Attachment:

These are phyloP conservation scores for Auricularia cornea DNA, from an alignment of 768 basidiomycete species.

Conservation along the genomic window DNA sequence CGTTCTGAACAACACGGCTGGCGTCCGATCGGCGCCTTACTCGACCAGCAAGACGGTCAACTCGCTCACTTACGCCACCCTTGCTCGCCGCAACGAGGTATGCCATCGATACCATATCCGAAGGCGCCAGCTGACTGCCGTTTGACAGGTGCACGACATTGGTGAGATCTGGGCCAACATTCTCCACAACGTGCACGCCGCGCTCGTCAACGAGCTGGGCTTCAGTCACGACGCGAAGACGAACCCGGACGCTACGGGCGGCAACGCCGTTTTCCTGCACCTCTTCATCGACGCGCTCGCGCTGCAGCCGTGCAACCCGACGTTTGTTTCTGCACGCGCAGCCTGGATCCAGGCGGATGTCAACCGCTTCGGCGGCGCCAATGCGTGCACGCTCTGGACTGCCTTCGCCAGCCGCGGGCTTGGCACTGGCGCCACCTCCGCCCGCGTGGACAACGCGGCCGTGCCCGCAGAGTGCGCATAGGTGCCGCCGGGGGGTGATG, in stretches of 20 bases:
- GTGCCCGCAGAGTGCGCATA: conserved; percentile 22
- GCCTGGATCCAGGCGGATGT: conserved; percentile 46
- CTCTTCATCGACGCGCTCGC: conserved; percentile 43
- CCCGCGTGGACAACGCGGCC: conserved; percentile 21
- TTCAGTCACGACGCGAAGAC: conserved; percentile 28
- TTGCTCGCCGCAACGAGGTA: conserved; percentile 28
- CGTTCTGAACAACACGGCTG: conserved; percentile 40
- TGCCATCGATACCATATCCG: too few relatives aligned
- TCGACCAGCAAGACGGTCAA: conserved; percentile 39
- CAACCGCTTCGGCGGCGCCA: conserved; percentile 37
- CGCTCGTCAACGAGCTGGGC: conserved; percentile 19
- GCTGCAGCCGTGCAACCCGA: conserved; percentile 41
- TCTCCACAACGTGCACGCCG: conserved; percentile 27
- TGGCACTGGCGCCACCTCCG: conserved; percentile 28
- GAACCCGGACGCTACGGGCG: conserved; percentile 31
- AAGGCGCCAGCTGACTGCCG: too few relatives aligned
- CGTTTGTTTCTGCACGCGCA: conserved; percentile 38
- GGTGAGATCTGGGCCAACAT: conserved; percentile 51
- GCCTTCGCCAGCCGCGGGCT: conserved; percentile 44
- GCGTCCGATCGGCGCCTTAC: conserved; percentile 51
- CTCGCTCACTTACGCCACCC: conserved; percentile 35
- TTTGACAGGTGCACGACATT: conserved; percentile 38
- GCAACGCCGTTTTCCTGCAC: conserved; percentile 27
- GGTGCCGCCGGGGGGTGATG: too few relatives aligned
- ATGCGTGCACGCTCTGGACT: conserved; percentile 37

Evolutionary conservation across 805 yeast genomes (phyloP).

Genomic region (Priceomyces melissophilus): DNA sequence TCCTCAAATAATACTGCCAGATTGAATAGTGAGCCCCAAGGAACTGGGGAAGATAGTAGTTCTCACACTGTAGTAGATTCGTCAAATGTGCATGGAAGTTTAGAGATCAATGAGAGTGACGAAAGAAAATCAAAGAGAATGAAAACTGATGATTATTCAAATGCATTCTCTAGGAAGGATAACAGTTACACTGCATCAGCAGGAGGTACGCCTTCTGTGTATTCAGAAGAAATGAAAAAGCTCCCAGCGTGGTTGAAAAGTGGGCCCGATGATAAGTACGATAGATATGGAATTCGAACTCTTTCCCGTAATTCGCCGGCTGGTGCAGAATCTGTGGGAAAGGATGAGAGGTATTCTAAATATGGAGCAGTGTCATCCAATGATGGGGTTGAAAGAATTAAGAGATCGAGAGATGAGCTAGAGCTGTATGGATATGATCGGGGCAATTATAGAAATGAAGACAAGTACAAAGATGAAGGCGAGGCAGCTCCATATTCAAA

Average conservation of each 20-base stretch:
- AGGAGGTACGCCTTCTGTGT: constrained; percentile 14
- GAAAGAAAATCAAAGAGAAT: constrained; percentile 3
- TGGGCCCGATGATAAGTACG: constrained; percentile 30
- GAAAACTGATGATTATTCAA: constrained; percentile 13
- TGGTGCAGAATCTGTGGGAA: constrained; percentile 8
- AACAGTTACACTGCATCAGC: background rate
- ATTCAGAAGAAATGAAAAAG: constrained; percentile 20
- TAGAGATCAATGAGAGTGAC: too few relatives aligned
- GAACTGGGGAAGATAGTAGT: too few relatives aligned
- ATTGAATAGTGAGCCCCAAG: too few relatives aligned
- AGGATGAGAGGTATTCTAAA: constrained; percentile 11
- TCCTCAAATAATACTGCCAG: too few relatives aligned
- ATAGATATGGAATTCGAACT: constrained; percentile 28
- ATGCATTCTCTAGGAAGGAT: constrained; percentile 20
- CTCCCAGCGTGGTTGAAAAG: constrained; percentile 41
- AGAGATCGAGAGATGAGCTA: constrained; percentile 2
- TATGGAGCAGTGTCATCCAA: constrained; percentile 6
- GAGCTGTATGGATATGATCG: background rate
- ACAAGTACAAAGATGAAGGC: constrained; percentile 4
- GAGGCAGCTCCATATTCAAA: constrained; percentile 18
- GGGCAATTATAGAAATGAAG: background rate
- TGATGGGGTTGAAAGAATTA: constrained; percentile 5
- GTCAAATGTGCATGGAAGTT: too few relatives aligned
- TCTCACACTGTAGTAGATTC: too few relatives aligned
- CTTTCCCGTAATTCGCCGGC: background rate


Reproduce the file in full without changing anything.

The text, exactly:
These are phyloP conservation scores for Auricularia cornea DNA, from an alignment of 768 basidiomycete species.

Conservation along the genomic window DNA sequence CGTTCTGAACAACACGGCTGGCGTCCGATCGGCGCCTTACTCGACCAGCAAGACGGTCAACTCGCTCACTTACGCCACCCTTGCTCGCCGCAACGAGGTATGCCATCGATACCATATCCGAAGGCGCCAGCTGACTGCCGTTTGACAGGTGCACGACATTGGTGAGATCTGGGCCAACATTCTCCACAACGTGCACGCCGCGCTCGTCAACGAGCTGGGCTTCAGTCACGACGCGAAGACGAACCCGGACGCTACGGGCGGCAACGCCGTTTTCCTGCACCTCTTCATCGACGCGCTCGCGCTGCAGCCGTGCAACCCGACGTTTGTTTCTGCACGCGCAGCCTGGATCCAGGCGGATGTCAACCGCTTCGGCGGCGCCAATGCGTGCACGCTCTGGACTGCCTTCGCCAGCCGCGGGCTTGGCACTGGCGCCACCTCCGCCCGCGTGGACAACGCGGCCGTGCCCGCAGAGTGCGCATAGGTGCCGCCGGGGGGTGATG, in stretches of 20 bases:
- GTGCCCGCAGAGTGCGCATA: conserved; percentile 22
- GCCTGGATCCAGGCGGATGT: conserved; percentile 46
- CTCTTCATCGACGCGCTCGC: conserved; percentile 43
- CCCGCGTGGACAACGCGGCC: conserved; percentile 21
- TTCAGTCACGACGCGAAGAC: conserved; percentile 28
- TTGCTCGCCGCAACGAGGTA: conserved; percentile 28
- CGTTCTGAACAACACGGCTG: conserved; percentile 40
- TGCCATCGATACCATATCCG: too few relatives aligned
- TCGACCAGCAAGACGGTCAA: conserved; percentile 39
- CAACCGCTTCGGCGGCGCCA: conserved; percentile 37
- CGCTCGTCAACGAGCTGGGC: conserved; percentile 19
- GCTGCAGCCGTGCAACCCGA: conserved; percentile 41
- TCTCCACAACGTGCACGCCG: conserved; percentile 27
- TGGCACTGGCGCCACCTCCG: conserved; percentile 28
- GAACCCGGACGCTACGGGCG: conserved; percentile 31
- AAGGCGCCAGCTGACTGCCG: too few relatives aligned
- CGTTTGTTTCTGCACGCGCA: conserved; percentile 38
- GGTGAGATCTGGGCCAACAT: conserved; percentile 51
- GCCTTCGCCAGCCGCGGGCT: conserved; percentile 44
- GCGTCCGATCGGCGCCTTAC: conserved; percentile 51
- CTCGCTCACTTACGCCACCC: conserved; percentile 35
- TTTGACAGGTGCACGACATT: conserved; percentile 38
- GCAACGCCGTTTTCCTGCAC: conserved; percentile 27
- GGTGCCGCCGGGGGGTGATG: too few relatives aligned
- ATGCGTGCACGCTCTGGACT: conserved; percentile 37

Evolutionary conservation across 805 yeast genomes (phyloP).

Genomic region (Priceomyces melissophilus): DNA sequence TCCTCAAATAATACTGCCAGATTGAATAGTGAGCCCCAAGGAACTGGGGAAGATAGTAGTTCTCACACTGTAGTAGATTCGTCAAATGTGCATGGAAGTTTAGAGATCAATGAGAGTGACGAAAGAAAATCAAAGAGAATGAAAACTGATGATTATTCAAATGCATTCTCTAGGAAGGATAACAGTTACACTGCATCAGCAGGAGGTACGCCTTCTGTGTATTCAGAAGAAATGAAAAAGCTCCCAGCGTGGTTGAAAAGTGGGCCCGATGATAAGTACGATAGATATGGAATTCGAACTCTTTCCCGTAATTCGCCGGCTGGTGCAGAATCTGTGGGAAAGGATGAGAGGTATTCTAAATATGGAGCAGTGTCATCCAATGATGGGGTTGAAAGAATTAAGAGATCGAGAGATGAGCTAGAGCTGTATGGATATGATCGGGGCAATTATAGAAATGAAGACAAGTACAAAGATGAAGGCGAGGCAGCTCCATATTCAAA

Average conservation of each 20-base stretch:
- AGGAGGTACGCCTTCTGTGT: constrained; percentile 14
- GAAAGAAAATCAAAGAGAAT: constrained; percentile 3
- TGGGCCCGATGATAAGTACG: constrained; percentile 30
- GAAAACTGATGATTATTCAA: constrained; percentile 13
- TGGTGCAGAATCTGTGGGAA: constrained; percentile 8
- AACAGTTACACTGCATCAGC: background rate
- ATTCAGAAGAAATGAAAAAG: constrained; percentile 20
- TAGAGATCAATGAGAGTGAC: too few relatives aligned
- GAACTGGGGAAGATAGTAGT: too few relatives aligned
- ATTGAATAGTGAGCCCCAAG: too few relatives aligned
- AGGATGAGAGGTATTCTAAA: constrained; percentile 11
- TCCTCAAATAATACTGCCAG: too few relatives aligned
- ATAGATATGGAATTCGAACT: constrained; percentile 28
- ATGCATTCTCTAGGAAGGAT: constrained; percentile 20
- CTCCCAGCGTGGTTGAAAAG: constrained; percentile 41
- AGAGATCGAGAGATGAGCTA: constrained; percentile 2
- TATGGAGCAGTGTCATCCAA: constrained; percentile 6
- GAGCTGTATGGATATGATCG: background rate
- ACAAGTACAAAGATGAAGGC: constrained; percentile 4
- GAGGCAGCTCCATATTCAAA: constrained; percentile 18
- GGGCAATTATAGAAATGAAG: background rate
- TGATGGGGTTGAAAGAATTA: constrained; percentile 5
- GTCAAATGTGCATGGAAGTT: too few relatives aligned
- TCTCACACTGTAGTAGATTC: too few relatives aligned
- CTTTCCCGTAATTCGCCGGC: background rate